I drove like a mad man to the hospital, its a miracle I didn’t have an accident. I rushed to her room only to be told we would have to wait for an operating room to be free. In the meantime they performed another ultrasound and the nurses tried to calm me down.
I called church friends including Sherri and she called our pastor and the prayer chain started to knit together.
At around seven pm that night, an epidural was administered to an already prepped for surgery Diane. They soon wheeled her into the OR. The doctor stopped me as I was coming out of the prep room, where I had washed up and dressed out to be with her in the OR. We had signed forms to make sure this was the last time Diane would become pregnant. The surgeon assisting Dr Psimas and Dr Gregory, the pediatrician wanted me to verity that we still wanted to “tie her tubes”. He asked because there was the possibility our son might not survive, Diane was only thirty-three yeas old, and we might want to try again. After I got over this unpleasant thought, which took me about a minute, which was a good thing because that was all the time I had, I said YES no more babies.. We will not put her through this again.
He nodded okay and then said,
“Let’s go make them both feel better, Dad.”
Music to my ears, his confidence was very inspiring. I knew then I was about to meet my son.
At seven thirty five, the day after Mother’s Day, Joel came quietly through a lot of blood into the world. He didn’t scream or cry. I saw him for less than thirty seconds before he was placed into an incubator and rolled out of the room. During that thirty seconds it looked like he had the hiccups or something.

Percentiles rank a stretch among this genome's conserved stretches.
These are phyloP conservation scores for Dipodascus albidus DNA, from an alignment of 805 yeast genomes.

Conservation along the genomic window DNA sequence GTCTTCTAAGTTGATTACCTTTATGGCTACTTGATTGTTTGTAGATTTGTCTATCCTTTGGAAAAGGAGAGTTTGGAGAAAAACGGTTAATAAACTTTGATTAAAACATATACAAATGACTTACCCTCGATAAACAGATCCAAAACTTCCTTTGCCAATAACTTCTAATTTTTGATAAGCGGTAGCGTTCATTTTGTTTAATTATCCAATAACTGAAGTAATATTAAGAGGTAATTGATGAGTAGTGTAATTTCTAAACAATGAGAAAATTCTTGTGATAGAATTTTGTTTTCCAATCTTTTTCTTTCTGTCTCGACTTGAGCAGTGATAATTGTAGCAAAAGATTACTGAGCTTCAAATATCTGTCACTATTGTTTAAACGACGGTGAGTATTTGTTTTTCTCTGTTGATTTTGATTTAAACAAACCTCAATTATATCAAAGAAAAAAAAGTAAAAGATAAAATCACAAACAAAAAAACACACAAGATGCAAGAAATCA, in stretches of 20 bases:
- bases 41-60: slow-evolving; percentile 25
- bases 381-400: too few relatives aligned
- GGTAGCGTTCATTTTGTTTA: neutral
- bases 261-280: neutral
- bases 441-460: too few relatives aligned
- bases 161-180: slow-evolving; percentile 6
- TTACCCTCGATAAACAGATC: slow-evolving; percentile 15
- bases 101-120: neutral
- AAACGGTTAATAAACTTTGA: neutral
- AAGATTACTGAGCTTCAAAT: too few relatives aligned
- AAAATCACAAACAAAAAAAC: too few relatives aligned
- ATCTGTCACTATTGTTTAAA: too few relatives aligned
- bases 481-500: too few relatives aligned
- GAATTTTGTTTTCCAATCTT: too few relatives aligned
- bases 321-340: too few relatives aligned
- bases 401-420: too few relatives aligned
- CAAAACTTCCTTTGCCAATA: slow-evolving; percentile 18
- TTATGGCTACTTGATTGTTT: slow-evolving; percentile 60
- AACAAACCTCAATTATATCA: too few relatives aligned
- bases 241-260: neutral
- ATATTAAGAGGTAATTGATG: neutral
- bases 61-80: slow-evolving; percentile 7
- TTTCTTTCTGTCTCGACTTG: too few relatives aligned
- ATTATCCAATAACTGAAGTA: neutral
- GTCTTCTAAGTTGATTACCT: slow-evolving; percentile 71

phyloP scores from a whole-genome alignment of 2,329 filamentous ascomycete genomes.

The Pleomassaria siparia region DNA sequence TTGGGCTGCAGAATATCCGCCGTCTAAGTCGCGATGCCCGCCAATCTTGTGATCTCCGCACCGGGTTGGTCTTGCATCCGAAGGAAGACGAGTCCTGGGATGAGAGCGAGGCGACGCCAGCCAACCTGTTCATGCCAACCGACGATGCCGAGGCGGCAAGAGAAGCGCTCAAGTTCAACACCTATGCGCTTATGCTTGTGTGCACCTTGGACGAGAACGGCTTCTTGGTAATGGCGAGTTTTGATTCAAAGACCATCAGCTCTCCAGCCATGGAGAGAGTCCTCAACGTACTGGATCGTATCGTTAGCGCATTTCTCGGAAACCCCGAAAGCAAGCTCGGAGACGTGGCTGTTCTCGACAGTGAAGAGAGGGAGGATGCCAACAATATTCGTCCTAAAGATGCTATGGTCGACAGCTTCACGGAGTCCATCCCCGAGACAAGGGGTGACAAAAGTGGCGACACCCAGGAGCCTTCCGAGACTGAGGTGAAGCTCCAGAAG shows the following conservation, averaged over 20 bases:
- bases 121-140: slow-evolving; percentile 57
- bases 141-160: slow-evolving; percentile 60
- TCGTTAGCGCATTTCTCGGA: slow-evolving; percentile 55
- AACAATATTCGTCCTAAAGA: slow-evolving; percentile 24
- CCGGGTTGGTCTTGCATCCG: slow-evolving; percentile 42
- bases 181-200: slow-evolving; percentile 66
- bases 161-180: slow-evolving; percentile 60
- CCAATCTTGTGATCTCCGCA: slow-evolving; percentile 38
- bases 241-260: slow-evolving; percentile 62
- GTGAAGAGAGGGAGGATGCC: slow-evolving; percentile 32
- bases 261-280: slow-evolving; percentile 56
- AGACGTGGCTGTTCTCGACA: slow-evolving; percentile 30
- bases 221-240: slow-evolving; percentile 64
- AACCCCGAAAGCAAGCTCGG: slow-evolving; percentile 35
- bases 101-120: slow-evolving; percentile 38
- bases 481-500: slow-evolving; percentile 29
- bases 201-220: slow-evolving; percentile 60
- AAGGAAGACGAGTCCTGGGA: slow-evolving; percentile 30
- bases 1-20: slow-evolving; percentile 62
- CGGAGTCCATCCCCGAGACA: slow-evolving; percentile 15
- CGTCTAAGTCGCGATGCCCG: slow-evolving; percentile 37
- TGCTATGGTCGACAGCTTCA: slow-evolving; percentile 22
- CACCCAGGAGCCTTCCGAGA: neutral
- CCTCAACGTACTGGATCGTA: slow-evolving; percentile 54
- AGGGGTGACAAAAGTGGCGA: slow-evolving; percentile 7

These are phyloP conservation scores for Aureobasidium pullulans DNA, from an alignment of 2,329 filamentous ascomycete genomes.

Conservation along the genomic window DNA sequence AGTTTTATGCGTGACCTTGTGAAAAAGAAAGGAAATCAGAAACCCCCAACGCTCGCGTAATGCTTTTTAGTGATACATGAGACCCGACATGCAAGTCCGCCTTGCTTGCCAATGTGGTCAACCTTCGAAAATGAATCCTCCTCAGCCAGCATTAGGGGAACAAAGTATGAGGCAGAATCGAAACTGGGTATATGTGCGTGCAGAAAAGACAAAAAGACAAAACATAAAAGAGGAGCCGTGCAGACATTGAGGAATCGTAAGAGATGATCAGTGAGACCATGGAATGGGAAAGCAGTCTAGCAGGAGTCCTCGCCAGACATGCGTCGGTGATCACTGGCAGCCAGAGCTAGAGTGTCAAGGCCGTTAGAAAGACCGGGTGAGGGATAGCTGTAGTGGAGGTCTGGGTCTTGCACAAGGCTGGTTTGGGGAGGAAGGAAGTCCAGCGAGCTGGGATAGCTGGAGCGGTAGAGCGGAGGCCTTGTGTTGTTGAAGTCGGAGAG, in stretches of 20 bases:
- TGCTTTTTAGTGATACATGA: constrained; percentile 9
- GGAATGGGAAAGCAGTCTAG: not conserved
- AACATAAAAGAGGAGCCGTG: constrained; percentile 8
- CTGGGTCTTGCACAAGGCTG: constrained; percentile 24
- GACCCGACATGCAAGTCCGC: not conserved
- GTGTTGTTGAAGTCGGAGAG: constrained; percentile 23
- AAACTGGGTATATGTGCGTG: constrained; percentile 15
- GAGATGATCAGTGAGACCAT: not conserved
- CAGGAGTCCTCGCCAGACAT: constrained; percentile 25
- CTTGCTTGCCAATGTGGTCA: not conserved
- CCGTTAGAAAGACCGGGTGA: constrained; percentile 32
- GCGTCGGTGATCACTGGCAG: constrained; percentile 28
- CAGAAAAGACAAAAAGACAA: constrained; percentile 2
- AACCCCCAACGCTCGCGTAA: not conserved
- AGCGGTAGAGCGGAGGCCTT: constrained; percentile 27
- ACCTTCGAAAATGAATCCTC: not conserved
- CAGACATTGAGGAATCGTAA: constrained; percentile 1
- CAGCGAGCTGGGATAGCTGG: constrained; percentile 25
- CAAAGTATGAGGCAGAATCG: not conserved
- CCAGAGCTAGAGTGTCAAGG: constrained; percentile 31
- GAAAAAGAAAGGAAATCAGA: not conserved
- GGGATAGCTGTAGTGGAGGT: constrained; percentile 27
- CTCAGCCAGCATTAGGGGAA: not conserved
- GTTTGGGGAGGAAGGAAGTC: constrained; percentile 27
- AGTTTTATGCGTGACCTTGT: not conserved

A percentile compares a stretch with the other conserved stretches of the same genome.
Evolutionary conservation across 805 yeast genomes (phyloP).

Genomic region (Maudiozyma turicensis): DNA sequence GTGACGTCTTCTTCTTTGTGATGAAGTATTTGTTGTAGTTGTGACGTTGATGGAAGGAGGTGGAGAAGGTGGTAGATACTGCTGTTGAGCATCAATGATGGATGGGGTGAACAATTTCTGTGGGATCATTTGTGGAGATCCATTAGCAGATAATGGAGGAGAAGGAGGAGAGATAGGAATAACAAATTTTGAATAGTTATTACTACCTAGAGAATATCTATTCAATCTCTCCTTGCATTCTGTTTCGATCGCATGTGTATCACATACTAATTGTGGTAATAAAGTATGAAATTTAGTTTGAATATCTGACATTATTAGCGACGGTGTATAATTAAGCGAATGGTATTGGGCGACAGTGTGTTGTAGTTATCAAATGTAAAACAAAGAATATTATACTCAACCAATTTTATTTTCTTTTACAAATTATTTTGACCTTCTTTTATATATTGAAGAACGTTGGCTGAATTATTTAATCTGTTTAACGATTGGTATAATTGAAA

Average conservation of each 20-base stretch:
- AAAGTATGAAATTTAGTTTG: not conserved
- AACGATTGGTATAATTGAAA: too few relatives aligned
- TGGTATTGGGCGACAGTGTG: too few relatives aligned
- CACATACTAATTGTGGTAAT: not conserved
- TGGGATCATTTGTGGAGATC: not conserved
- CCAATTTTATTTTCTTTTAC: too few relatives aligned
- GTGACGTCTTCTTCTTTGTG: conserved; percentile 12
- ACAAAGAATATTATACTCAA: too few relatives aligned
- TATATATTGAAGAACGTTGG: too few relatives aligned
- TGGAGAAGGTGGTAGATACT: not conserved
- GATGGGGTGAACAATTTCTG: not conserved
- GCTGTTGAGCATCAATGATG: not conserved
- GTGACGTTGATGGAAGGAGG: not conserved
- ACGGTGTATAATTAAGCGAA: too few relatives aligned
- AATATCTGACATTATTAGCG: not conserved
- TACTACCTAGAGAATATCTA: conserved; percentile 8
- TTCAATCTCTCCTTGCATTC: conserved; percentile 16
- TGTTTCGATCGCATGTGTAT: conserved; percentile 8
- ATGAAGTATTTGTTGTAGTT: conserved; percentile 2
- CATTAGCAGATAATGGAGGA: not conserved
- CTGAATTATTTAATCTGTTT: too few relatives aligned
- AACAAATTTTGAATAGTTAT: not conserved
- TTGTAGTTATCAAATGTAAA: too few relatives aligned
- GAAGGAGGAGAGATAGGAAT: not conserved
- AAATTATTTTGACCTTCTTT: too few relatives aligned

Then the surgeon looked at me.
“I have her tubes, are you still sure? Do I proceed?”
“Yes.” I was a bit surprised he asked again. The doctor nodded and continued.
The doctors told Diane that Joel was alive and looked good, they needed to attend to her. The closed her up and then she was immediately put under to lower her blood pressure. They would keep her that way for some hours.
I don’t remember exactly all that happened for the next couple of hours or so. I visited Joel but they were still tending to him so I went to recovery and sat next to Diane. Her Dad came to see me, her and his new grandson. He had been with our girls and their classmates to Bush Gardens that day. Once he dropped them off with our neighbors he came to the hospital. He stayed for a short while. Diane didn’t really know he was there even though she sort of talked to him.
The nurses, told me to go get some rest, to use her room and bed. They would provide a meal as well. I didn’t want that if she was not there with me.
I lay in the bed thinking about the meals we had together here in the room, joking about the food. Diane was always cheerful, smiling, only cried because she sometimes missed the girls. We took Lamaze classes in the hospital, and I always had this idea we would not get to use all that we had learned. I was right about that.
I got up after awhile, it was very late, way after midnight, I think. I walked down to the nursery. Dr Gregory was still there, in his all white scrubs, standing in front of one those X-ray viewers. He turned when he saw me.
“We have a problem, a serious problem.” He paused for a moment to let that sink in.
“Joel, has a lung problem, it happens sometimes with Cesarean deliveries. When a baby doesn’t get squeezed by the birth canal, a surfactant doesn’t get released into the lungs. This fluid helps to inflate them, keep them from sticking closed if you get what I mean. Joel’s lungs are like a balloon that can’t be inflated all the way. That’s why his breathing doesn’t look normal. He is retracting. His being in distress in the womb, low fluid, may have contributed to this also. We will treat him with oxygen, monitor him, but if things don’t improve, if he keeps having to work so hard to breathe then we will have to send him over to King’s Daughters and put him on a ventilator.”